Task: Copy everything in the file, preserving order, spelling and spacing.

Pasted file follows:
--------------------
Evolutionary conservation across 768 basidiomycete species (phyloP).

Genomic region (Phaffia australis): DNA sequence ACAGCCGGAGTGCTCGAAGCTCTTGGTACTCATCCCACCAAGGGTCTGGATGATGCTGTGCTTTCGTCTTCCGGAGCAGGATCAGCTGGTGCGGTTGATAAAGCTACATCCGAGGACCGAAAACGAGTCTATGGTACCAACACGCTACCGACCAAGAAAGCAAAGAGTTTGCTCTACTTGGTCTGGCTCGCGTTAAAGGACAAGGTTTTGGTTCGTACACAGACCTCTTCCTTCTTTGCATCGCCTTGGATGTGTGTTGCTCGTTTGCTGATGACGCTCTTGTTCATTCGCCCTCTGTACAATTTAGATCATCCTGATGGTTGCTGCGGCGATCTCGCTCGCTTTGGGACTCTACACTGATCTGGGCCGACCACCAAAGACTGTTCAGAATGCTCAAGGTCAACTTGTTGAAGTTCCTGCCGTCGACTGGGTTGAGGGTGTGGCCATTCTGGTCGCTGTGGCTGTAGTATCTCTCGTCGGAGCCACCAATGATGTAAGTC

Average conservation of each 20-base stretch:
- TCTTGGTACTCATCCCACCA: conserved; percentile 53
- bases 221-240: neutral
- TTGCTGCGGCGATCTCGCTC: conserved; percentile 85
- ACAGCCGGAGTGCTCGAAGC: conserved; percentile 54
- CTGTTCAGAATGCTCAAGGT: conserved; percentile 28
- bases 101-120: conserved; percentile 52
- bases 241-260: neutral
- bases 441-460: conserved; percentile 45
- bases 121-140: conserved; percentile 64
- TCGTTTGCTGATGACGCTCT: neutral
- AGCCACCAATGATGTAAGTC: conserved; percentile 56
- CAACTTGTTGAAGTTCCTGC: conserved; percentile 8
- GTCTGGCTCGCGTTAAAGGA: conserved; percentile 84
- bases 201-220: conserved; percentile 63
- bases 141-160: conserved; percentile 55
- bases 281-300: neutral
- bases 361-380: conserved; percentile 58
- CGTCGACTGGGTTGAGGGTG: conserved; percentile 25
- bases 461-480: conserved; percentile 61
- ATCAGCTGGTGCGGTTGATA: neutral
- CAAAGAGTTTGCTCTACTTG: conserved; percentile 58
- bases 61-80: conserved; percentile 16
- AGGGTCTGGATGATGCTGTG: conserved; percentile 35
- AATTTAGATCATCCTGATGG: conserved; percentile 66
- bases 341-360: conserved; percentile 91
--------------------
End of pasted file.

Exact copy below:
Evolutionary conservation across 768 basidiomycete species (phyloP).

Genomic region (Phaffia australis): DNA sequence ACAGCCGGAGTGCTCGAAGCTCTTGGTACTCATCCCACCAAGGGTCTGGATGATGCTGTGCTTTCGTCTTCCGGAGCAGGATCAGCTGGTGCGGTTGATAAAGCTACATCCGAGGACCGAAAACGAGTCTATGGTACCAACACGCTACCGACCAAGAAAGCAAAGAGTTTGCTCTACTTGGTCTGGCTCGCGTTAAAGGACAAGGTTTTGGTTCGTACACAGACCTCTTCCTTCTTTGCATCGCCTTGGATGTGTGTTGCTCGTTTGCTGATGACGCTCTTGTTCATTCGCCCTCTGTACAATTTAGATCATCCTGATGGTTGCTGCGGCGATCTCGCTCGCTTTGGGACTCTACACTGATCTGGGCCGACCACCAAAGACTGTTCAGAATGCTCAAGGTCAACTTGTTGAAGTTCCTGCCGTCGACTGGGTTGAGGGTGTGGCCATTCTGGTCGCTGTGGCTGTAGTATCTCTCGTCGGAGCCACCAATGATGTAAGTC

Average conservation of each 20-base stretch:
- TCTTGGTACTCATCCCACCA: conserved; percentile 53
- bases 221-240: neutral
- TTGCTGCGGCGATCTCGCTC: conserved; percentile 85
- ACAGCCGGAGTGCTCGAAGC: conserved; percentile 54
- CTGTTCAGAATGCTCAAGGT: conserved; percentile 28
- bases 101-120: conserved; percentile 52
- bases 241-260: neutral
- bases 441-460: conserved; percentile 45
- bases 121-140: conserved; percentile 64
- TCGTTTGCTGATGACGCTCT: neutral
- AGCCACCAATGATGTAAGTC: conserved; percentile 56
- CAACTTGTTGAAGTTCCTGC: conserved; percentile 8
- GTCTGGCTCGCGTTAAAGGA: conserved; percentile 84
- bases 201-220: conserved; percentile 63
- bases 141-160: conserved; percentile 55
- bases 281-300: neutral
- bases 361-380: conserved; percentile 58
- CGTCGACTGGGTTGAGGGTG: conserved; percentile 25
- bases 461-480: conserved; percentile 61
- ATCAGCTGGTGCGGTTGATA: neutral
- CAAAGAGTTTGCTCTACTTG: conserved; percentile 58
- bases 61-80: conserved; percentile 16
- AGGGTCTGGATGATGCTGTG: conserved; percentile 35
- AATTTAGATCATCCTGATGG: conserved; percentile 66
- bases 341-360: conserved; percentile 91